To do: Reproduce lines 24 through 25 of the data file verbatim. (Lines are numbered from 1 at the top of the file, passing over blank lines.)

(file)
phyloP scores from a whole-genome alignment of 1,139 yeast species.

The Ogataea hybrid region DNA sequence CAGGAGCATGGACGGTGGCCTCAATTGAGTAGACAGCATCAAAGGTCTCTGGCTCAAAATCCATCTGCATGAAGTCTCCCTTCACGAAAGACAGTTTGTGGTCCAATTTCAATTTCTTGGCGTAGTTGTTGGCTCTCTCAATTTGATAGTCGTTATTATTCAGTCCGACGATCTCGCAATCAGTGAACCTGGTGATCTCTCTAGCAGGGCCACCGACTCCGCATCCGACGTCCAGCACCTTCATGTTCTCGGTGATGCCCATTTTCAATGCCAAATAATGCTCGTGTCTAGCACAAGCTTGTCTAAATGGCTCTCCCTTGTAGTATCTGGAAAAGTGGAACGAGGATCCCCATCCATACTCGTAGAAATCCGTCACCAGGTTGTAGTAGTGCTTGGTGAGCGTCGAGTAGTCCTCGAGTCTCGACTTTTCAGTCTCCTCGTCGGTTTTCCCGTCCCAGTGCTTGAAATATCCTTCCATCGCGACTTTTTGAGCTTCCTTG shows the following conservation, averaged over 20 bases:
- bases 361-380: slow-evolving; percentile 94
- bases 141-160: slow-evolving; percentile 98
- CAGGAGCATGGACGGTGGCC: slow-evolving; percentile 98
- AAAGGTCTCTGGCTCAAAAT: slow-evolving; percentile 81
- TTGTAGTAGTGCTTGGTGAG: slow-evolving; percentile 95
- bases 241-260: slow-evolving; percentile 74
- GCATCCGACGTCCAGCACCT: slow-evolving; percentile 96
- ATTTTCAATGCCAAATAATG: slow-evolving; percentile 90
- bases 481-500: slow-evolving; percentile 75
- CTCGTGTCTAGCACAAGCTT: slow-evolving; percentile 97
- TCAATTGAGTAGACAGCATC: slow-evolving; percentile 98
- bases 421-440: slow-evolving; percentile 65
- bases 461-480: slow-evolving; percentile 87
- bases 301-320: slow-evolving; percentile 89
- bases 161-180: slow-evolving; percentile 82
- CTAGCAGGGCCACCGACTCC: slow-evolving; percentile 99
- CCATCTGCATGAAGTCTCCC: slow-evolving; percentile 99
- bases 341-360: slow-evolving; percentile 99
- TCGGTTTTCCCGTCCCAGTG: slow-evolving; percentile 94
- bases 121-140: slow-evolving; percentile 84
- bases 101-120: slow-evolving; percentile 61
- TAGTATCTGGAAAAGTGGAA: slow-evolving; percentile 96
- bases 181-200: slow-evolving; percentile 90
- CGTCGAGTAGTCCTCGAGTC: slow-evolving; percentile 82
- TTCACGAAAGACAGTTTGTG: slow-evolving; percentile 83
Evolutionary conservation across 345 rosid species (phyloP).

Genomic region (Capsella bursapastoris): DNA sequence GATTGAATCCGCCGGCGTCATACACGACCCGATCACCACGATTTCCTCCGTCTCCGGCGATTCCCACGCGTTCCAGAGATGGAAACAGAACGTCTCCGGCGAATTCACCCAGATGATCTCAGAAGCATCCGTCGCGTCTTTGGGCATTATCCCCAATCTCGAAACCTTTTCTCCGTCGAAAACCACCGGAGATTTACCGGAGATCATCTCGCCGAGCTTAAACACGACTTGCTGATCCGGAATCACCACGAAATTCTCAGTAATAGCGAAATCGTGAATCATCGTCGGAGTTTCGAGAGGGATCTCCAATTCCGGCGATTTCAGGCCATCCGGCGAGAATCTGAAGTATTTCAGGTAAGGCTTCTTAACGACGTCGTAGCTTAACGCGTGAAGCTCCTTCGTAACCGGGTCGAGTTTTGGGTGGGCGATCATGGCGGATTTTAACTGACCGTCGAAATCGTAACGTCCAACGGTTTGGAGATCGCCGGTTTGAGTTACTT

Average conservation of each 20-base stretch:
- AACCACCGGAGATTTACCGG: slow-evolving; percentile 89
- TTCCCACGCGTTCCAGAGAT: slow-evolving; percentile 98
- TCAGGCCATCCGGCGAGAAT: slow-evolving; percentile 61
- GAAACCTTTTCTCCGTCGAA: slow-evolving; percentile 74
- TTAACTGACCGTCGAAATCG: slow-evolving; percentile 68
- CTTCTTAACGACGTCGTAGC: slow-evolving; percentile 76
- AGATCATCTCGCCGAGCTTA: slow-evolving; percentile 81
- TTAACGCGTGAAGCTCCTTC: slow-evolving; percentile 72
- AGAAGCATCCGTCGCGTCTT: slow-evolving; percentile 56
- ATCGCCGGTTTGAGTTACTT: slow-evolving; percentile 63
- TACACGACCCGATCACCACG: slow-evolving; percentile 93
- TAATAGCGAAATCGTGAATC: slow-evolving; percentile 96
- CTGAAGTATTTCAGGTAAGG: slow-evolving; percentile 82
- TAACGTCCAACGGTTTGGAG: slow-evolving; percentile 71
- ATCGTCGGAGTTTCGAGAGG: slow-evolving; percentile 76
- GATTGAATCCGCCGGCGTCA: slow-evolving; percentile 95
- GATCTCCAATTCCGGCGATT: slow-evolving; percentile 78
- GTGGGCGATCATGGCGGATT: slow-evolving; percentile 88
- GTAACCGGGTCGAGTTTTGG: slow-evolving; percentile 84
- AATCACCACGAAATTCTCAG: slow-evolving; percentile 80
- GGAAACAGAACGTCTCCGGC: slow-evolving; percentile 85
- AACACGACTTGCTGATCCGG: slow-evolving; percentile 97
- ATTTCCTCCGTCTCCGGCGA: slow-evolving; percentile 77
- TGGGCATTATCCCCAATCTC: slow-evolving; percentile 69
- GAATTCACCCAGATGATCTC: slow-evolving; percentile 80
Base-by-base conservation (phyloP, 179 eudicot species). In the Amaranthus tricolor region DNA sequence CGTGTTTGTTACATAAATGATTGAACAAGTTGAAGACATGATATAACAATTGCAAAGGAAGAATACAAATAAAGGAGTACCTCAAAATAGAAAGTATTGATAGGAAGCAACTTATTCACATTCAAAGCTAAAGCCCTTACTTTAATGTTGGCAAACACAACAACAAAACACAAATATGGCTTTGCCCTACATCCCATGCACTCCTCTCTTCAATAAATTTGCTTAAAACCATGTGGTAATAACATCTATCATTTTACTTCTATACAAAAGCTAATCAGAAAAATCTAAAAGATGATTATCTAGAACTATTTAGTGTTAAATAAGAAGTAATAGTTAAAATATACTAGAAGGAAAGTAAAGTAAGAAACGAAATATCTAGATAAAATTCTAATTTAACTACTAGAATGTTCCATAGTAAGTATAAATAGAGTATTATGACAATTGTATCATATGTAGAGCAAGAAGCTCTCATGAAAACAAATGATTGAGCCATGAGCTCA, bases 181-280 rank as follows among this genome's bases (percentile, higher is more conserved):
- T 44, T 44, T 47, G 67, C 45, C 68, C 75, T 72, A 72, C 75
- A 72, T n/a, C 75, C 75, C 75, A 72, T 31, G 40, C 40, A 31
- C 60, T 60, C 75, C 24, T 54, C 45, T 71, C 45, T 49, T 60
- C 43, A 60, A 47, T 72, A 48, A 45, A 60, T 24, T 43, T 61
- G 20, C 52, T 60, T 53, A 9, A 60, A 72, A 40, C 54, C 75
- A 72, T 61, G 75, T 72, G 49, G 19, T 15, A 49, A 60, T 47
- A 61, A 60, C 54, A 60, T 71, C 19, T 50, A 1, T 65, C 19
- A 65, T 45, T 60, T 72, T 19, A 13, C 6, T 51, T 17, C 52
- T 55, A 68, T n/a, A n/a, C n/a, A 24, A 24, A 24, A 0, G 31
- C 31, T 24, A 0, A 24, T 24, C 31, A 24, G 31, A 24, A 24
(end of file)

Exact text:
- TAGTATCTGGAAAAGTGGAA: slow-evolving; percentile 96
- bases 181-200: slow-evolving; percentile 90